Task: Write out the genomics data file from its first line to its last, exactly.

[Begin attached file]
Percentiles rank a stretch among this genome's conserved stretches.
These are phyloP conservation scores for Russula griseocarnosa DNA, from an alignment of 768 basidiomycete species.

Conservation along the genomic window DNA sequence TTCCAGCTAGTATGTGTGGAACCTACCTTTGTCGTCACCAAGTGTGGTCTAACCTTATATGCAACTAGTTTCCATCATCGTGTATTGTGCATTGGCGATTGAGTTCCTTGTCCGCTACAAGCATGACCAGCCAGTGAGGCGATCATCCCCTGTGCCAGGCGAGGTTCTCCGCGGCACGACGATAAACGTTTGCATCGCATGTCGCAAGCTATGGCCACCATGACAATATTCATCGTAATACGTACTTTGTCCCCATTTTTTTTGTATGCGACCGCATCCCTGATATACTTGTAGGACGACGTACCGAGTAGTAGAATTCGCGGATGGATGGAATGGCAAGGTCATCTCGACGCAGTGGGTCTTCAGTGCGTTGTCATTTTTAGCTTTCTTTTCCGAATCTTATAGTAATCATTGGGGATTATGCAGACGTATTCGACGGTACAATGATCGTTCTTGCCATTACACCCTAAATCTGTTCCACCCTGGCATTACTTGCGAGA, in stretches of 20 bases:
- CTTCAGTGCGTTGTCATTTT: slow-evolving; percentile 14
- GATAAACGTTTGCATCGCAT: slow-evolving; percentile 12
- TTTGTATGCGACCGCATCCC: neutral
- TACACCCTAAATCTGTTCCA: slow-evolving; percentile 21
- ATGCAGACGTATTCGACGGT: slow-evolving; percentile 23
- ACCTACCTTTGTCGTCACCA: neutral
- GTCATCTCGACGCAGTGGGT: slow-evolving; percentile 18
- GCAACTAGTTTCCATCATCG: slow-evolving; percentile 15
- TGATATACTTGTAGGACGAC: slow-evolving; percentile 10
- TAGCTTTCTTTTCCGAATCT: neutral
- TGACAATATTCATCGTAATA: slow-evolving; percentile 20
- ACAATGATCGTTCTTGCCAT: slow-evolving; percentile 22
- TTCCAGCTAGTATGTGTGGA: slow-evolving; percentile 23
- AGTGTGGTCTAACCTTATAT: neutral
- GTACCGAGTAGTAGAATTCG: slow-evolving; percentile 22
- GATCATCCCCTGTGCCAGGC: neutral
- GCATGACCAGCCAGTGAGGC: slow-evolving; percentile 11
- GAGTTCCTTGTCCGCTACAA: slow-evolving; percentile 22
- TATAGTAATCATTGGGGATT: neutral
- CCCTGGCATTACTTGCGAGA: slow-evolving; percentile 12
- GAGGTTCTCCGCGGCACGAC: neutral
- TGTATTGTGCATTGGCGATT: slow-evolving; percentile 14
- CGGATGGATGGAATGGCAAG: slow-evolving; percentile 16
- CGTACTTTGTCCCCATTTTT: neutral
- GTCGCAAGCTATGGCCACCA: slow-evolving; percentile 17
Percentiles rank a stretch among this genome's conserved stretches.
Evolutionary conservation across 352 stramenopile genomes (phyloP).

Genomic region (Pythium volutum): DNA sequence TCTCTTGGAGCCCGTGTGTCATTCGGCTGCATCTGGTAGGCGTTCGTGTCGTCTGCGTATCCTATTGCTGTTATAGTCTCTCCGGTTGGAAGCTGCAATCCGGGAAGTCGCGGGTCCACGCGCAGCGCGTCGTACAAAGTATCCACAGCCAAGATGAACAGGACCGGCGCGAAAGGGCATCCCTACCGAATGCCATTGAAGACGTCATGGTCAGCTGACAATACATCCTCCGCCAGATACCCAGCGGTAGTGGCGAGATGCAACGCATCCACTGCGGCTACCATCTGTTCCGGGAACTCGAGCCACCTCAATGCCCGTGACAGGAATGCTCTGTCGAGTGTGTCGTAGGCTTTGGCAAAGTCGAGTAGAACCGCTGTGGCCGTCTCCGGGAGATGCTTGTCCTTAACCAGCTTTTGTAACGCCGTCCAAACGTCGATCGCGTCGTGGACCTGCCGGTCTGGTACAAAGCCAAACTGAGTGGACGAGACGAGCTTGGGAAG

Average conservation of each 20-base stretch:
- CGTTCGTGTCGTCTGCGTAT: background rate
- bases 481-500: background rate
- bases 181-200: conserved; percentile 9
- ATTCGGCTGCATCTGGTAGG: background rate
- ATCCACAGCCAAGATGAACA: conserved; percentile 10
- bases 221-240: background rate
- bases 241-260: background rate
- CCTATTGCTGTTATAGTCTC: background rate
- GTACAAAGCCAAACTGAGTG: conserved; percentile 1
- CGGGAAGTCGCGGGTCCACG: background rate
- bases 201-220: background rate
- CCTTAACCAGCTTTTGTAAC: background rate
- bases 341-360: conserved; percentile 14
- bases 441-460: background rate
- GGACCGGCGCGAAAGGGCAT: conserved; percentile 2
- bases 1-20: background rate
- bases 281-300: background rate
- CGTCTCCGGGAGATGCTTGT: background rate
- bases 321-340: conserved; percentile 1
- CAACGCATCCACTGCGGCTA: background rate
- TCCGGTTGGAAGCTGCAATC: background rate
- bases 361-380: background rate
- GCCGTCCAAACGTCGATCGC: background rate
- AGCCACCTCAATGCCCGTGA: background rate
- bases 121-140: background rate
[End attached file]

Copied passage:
Percentiles rank a stretch among this genome's conserved stretches.
These are phyloP conservation scores for Russula griseocarnosa DNA, from an alignment of 768 basidiomycete species.

Conservation along the genomic window DNA sequence TTCCAGCTAGTATGTGTGGAACCTACCTTTGTCGTCACCAAGTGTGGTCTAACCTTATATGCAACTAGTTTCCATCATCGTGTATTGTGCATTGGCGATTGAGTTCCTTGTCCGCTACAAGCATGACCAGCCAGTGAGGCGATCATCCCCTGTGCCAGGCGAGGTTCTCCGCGGCACGACGATAAACGTTTGCATCGCATGTCGCAAGCTATGGCCACCATGACAATATTCATCGTAATACGTACTTTGTCCCCATTTTTTTTGTATGCGACCGCATCCCTGATATACTTGTAGGACGACGTACCGAGTAGTAGAATTCGCGGATGGATGGAATGGCAAGGTCATCTCGACGCAGTGGGTCTTCAGTGCGTTGTCATTTTTAGCTTTCTTTTCCGAATCTTATAGTAATCATTGGGGATTATGCAGACGTATTCGACGGTACAATGATCGTTCTTGCCATTACACCCTAAATCTGTTCCACCCTGGCATTACTTGCGAGA, in stretches of 20 bases:
- CTTCAGTGCGTTGTCATTTT: slow-evolving; percentile 14
- GATAAACGTTTGCATCGCAT: slow-evolving; percentile 12
- TTTGTATGCGACCGCATCCC: neutral
- TACACCCTAAATCTGTTCCA: slow-evolving; percentile 21
- ATGCAGACGTATTCGACGGT: slow-evolving; percentile 23
- ACCTACCTTTGTCGTCACCA: neutral
- GTCATCTCGACGCAGTGGGT: slow-evolving; percentile 18
- GCAACTAGTTTCCATCATCG: slow-evolving; percentile 15
- TGATATACTTGTAGGACGAC: slow-evolving; percentile 10
- TAGCTTTCTTTTCCGAATCT: neutral
- TGACAATATTCATCGTAATA: slow-evolving; percentile 20
- ACAATGATCGTTCTTGCCAT: slow-evolving; percentile 22
- TTCCAGCTAGTATGTGTGGA: slow-evolving; percentile 23
- AGTGTGGTCTAACCTTATAT: neutral
- GTACCGAGTAGTAGAATTCG: slow-evolving; percentile 22
- GATCATCCCCTGTGCCAGGC: neutral
- GCATGACCAGCCAGTGAGGC: slow-evolving; percentile 11
- GAGTTCCTTGTCCGCTACAA: slow-evolving; percentile 22
- TATAGTAATCATTGGGGATT: neutral
- CCCTGGCATTACTTGCGAGA: slow-evolving; percentile 12
- GAGGTTCTCCGCGGCACGAC: neutral
- TGTATTGTGCATTGGCGATT: slow-evolving; percentile 14
- CGGATGGATGGAATGGCAAG: slow-evolving; percentile 16
- CGTACTTTGTCCCCATTTTT: neutral
- GTCGCAAGCTATGGCCACCA: slow-evolving; percentile 17
Percentiles rank a stretch among this genome's conserved stretches.
Evolutionary conservation across 352 stramenopile genomes (phyloP).

Genomic region (Pythium volutum): DNA sequence TCTCTTGGAGCCCGTGTGTCATTCGGCTGCATCTGGTAGGCGTTCGTGTCGTCTGCGTATCCTATTGCTGTTATAGTCTCTCCGGTTGGAAGCTGCAATCCGGGAAGTCGCGGGTCCACGCGCAGCGCGTCGTACAAAGTATCCACAGCCAAGATGAACAGGACCGGCGCGAAAGGGCATCCCTACCGAATGCCATTGAAGACGTCATGGTCAGCTGACAATACATCCTCCGCCAGATACCCAGCGGTAGTGGCGAGATGCAACGCATCCACTGCGGCTACCATCTGTTCCGGGAACTCGAGCCACCTCAATGCCCGTGACAGGAATGCTCTGTCGAGTGTGTCGTAGGCTTTGGCAAAGTCGAGTAGAACCGCTGTGGCCGTCTCCGGGAGATGCTTGTCCTTAACCAGCTTTTGTAACGCCGTCCAAACGTCGATCGCGTCGTGGACCTGCCGGTCTGGTACAAAGCCAAACTGAGTGGACGAGACGAGCTTGGGAAG

Average conservation of each 20-base stretch:
- CGTTCGTGTCGTCTGCGTAT: background rate
- bases 481-500: background rate
- bases 181-200: conserved; percentile 9
- ATTCGGCTGCATCTGGTAGG: background rate
- ATCCACAGCCAAGATGAACA: conserved; percentile 10
- bases 221-240: background rate
- bases 241-260: background rate
- CCTATTGCTGTTATAGTCTC: background rate
- GTACAAAGCCAAACTGAGTG: conserved; percentile 1
- CGGGAAGTCGCGGGTCCACG: background rate
- bases 201-220: background rate
- CCTTAACCAGCTTTTGTAAC: background rate
- bases 341-360: conserved; percentile 14
- bases 441-460: background rate
- GGACCGGCGCGAAAGGGCAT: conserved; percentile 2
- bases 1-20: background rate
- bases 281-300: background rate
- CGTCTCCGGGAGATGCTTGT: background rate
- bases 321-340: conserved; percentile 1
- CAACGCATCCACTGCGGCTA: background rate
- TCCGGTTGGAAGCTGCAATC: background rate
- bases 361-380: background rate
- GCCGTCCAAACGTCGATCGC: background rate
- AGCCACCTCAATGCCCGTGA: background rate
- bases 121-140: background rate